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How Grief Can Impact Your Mental Health

Category: Grieving

Loss is an experience peppered with many emotions; sadness, shock, confusion, pain. Often grieving is seen as a checklist we need to go through, but in fact, it is a whole-body reaction. It involves physical feelings and changes, which then, in turn, can impact our mental health.

The reaction to losing someone close is different for each individual. Sudden death or suicide will often be a tremendous shock to someone, coupled with intense emotions. It may not be until later, after the shock has eased, that grief then appears.

Those who discover they will lose someone in a certain amount of time, perhaps to an illness, may start to grieve whilst that person is still alive. Others may find they are so focused on helping those close to them through grief that they don’t experience bereavement until later in life. This can be incredibly confusing, as it is difficult to know how normal these feelings are.

In any of these cases, the pain is no less agonising and the need to heal mentally is vital. Just as you would with a physical injury, it is important to find ways to soothe yourself after this psychological and emotional injury.

How it may impact you

Each person experiences different feelings, some of with may include:

As the mind and body are connected, the physical effects of grief directly impact your mental health. It is therefore extremely important to take care of yourself physically through times of loss. This can be challenging as often feelings of sadness and pain can prevent us from making the effort to look after our bodies. Being disciplined with yourself and pushing yourself to complete small tasks focused on health can be key for your healing process, however.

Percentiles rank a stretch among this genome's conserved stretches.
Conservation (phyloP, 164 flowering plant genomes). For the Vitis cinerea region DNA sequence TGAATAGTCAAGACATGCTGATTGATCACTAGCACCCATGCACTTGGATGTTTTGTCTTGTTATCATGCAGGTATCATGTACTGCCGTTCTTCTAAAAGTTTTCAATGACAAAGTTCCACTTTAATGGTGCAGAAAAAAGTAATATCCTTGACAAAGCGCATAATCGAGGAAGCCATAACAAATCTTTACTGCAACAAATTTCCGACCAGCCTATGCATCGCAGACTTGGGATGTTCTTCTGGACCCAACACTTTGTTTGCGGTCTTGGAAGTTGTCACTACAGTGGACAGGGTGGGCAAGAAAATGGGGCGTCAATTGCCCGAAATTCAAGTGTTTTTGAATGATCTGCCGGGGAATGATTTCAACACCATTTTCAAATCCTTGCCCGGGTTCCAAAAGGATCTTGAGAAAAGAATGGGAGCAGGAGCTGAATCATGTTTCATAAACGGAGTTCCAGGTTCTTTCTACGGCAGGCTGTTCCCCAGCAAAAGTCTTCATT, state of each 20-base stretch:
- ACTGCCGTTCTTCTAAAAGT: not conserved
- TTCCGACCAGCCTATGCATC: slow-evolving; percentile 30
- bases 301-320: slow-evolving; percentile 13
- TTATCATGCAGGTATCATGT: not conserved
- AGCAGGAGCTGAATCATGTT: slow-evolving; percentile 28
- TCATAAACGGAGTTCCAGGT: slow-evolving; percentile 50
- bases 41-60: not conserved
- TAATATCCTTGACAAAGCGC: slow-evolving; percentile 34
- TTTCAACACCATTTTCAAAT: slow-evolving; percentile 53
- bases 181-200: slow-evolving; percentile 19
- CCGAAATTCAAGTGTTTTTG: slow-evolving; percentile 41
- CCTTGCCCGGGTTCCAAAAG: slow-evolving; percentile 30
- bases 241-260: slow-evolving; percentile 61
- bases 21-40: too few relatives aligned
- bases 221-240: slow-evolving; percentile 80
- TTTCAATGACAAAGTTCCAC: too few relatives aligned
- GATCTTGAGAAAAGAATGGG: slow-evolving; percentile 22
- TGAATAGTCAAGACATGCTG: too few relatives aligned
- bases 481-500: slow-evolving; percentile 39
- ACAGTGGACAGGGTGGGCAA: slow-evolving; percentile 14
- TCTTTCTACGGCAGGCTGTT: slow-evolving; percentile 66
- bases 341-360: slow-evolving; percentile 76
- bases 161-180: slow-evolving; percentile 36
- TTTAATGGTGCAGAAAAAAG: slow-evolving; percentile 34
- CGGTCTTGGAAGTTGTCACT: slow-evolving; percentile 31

• Feeling numb and unable to express your emotions

  • Feeling tearful for most of the time – or possibly not being able to cry at all

  • Feelings of guilt – blaming yourself, wishing you could have resolved a situation or regretting conversations.

  • Anger – with yourself, with your friends, family, or other people you are in contact with, or even with the person who has died

  • Believing no one else can understand how you feel - finding it hard to talk to your friends or family

  • Panic and agitation – not being able to sleep, to concentrate or to take decisions; a loss of interest in food/no appetite

What can help?

  • Eating regularly – even if meals are smaller at first. The chemical messengers in your brain that help you to feel able to cope must have adequate nutrition to actually work.

  • Taking a walk in nature – movement has been proven to reduce anxiety and depression, and boost your mood. Getting out in nature has added calming benefits.

  • Give plenty of time for sleep – even if you don’t feel tired, try to go to bed and wake with a regular pattern.

  • Try to talk to someone once a day – feelings of isolation can exacerbate mental health issues.

  • Tell someone if you feel unwell or that you can’t cope –this could be someone in your family, a friend or your GP.

  • Take some regular quiet reflection time – it’s ok to feel sad, hurt or lost. Crying or sitting with your emotions is an important step in healing. Suppressing your emotions may cause greater issues further down the line.